Access to Justice: A Principle derived from the Mayflower Compact?

No matter what happens in the elections next Tuesday, on next Wednesday, at 3:00 p.m. on November 5th, people from around the state will converge on the South Carolina Supreme Court steps to hear the much anticipated South Carolina Access to Justice Commission’s final public hearing.

Why should people care about Access to Jusice? Because it affects our freedom. When we deny any person the right to their “day in court” we turn our back on principles of the founding fathers. I recently reviewed “The Mayflower Compact (1620)” – or the text presented in the writings of Pilgrim William Bradford.

Statue of Pilgrim William Bradford
Statue of Pilgrim William Bradford

The words that especially spoke to me were

. . . enact, constitute and frame such just and equal Laws, Ordinances, Acts, Constitutions and Offices, from time to time, as shall be thought most meet and convenient for the general good of the Colony . . .

Bas Relief of the Signing of the Mayflower Compact
Bas Relief of the Signing of the Mayflower Compact

Although concepts of equal including women and minorities were not de rigueur 388 years ago, the modern United States concept of equality has broadened to encompass all. Today, there are laws prohibiting discrimination based on religion, disability, gender, race, ethnicity, age, and national origin.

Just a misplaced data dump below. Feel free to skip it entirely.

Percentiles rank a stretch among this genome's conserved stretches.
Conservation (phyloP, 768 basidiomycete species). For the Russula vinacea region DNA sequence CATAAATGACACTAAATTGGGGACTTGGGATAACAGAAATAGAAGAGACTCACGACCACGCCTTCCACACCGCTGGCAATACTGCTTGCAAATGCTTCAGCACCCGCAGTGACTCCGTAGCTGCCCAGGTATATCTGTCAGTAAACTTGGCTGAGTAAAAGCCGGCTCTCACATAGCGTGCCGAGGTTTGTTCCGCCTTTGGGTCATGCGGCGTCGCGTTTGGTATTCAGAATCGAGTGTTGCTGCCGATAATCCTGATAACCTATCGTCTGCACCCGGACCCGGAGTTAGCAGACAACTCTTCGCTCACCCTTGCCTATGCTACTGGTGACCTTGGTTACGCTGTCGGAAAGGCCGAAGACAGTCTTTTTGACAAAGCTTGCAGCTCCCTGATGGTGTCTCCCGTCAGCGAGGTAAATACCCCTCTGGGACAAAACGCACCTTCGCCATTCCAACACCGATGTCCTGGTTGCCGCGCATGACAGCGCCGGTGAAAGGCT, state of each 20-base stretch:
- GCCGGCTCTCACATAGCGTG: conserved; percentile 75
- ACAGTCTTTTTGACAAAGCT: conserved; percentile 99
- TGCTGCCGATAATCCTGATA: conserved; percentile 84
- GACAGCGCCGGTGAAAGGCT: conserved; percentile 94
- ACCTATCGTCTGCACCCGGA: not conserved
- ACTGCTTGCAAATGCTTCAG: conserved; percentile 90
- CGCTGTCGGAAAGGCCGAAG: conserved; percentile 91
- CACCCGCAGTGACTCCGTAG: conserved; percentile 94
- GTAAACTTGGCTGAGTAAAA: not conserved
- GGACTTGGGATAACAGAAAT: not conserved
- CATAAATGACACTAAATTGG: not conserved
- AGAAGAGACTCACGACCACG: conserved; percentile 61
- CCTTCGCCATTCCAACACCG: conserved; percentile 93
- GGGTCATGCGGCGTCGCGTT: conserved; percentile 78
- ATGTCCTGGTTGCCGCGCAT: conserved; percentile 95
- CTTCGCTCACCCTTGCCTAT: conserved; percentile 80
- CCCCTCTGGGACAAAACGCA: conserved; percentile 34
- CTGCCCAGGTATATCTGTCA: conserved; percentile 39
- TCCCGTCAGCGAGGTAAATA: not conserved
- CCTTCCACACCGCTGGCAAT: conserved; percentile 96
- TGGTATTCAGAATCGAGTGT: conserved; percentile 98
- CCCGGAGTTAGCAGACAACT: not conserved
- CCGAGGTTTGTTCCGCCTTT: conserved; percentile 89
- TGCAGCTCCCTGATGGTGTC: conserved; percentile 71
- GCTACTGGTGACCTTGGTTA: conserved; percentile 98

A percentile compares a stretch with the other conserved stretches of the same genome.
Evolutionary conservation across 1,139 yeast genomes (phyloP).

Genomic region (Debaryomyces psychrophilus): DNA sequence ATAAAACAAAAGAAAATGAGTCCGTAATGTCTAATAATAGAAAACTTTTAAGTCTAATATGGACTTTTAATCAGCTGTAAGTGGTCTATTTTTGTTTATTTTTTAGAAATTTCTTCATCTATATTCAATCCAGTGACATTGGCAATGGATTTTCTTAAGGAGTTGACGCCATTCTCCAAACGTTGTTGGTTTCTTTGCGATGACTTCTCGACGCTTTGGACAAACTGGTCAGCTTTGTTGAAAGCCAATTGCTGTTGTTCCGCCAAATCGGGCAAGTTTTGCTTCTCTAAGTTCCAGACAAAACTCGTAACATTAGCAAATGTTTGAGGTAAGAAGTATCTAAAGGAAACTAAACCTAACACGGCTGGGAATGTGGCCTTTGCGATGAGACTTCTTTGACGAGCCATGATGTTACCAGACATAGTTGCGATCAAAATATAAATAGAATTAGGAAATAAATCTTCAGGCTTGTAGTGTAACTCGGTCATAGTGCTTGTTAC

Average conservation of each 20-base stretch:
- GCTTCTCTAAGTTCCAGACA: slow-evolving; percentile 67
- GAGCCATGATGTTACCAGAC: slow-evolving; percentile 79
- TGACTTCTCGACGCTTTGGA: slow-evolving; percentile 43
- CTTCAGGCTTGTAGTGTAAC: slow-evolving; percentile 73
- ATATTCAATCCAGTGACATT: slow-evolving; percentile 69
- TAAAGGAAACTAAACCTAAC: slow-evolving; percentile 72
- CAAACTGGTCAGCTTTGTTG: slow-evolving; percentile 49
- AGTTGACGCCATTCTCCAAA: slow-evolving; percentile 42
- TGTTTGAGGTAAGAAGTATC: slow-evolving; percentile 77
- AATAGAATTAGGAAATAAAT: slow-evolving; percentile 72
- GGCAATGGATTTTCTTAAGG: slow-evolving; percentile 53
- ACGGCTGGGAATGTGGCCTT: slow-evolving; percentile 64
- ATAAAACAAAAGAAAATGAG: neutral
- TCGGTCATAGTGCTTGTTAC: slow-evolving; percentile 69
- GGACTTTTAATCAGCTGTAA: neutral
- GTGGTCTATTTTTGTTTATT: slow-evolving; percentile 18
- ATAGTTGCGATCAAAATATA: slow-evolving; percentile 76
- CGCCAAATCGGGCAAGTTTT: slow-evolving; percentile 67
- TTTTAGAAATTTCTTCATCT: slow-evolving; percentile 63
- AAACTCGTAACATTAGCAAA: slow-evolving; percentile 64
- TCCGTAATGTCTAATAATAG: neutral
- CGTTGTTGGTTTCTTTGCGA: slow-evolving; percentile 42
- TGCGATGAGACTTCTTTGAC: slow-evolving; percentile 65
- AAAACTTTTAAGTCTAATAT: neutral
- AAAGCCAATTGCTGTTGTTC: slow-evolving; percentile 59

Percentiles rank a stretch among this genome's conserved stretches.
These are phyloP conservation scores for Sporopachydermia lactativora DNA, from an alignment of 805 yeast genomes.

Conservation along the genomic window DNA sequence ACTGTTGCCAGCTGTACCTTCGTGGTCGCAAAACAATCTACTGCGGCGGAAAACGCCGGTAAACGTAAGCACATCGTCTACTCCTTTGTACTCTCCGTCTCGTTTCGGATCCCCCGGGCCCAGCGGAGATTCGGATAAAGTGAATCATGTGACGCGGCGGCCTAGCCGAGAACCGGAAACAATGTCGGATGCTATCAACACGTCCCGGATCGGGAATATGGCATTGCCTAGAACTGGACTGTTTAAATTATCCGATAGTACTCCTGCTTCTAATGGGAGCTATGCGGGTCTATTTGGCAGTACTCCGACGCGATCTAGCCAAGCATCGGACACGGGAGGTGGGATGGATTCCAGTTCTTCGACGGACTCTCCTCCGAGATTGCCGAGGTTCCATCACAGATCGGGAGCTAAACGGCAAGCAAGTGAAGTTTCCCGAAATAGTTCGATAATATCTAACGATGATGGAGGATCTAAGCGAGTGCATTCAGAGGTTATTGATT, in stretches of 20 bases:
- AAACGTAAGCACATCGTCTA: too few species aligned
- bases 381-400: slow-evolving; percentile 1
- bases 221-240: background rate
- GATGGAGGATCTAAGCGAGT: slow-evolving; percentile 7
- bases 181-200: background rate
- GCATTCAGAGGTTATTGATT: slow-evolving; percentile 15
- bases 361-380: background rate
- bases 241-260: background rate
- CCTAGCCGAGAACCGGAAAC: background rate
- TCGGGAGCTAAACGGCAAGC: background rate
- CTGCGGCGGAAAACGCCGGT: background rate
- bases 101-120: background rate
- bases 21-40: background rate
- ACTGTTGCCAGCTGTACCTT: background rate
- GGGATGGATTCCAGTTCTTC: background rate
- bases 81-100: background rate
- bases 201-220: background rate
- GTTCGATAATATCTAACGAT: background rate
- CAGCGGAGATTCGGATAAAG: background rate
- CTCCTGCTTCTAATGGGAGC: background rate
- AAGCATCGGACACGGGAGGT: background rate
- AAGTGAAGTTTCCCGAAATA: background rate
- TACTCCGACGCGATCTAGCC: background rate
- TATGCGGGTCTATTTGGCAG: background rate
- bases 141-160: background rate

Well then, you may ask, why all the fuss about access to justice? And I say, because the one piece that’s missing from this list is income

Income or lack thereof is currently prohibiting hundreds of thousands of people from accessing the civil justice system.

In South Carolina, lack of moneys bars people from resources for:

  • communication – telephone, computer, cellphone, newspapers, magazines.
  • transportation – gas prices, insurance, a working automobile, no public transportation.
  • legal representation – filing fees, attorney fees, court reporter costs.

These are just a few of the ways in which lack of finances affects individuals living in poverty. Many states, including South Carolina, are working to improve access to the civil justice system for all. JUSTICE FOR ALL. Period.

If you want to learn more about the efforts of the South Carolina Access to Justice Commission, please join us at the South Carolina Supreme Court next Wednesday at 3:00 p.m. Real South Carolinians will speak out about the barriers they or their clients have faced.

-RFW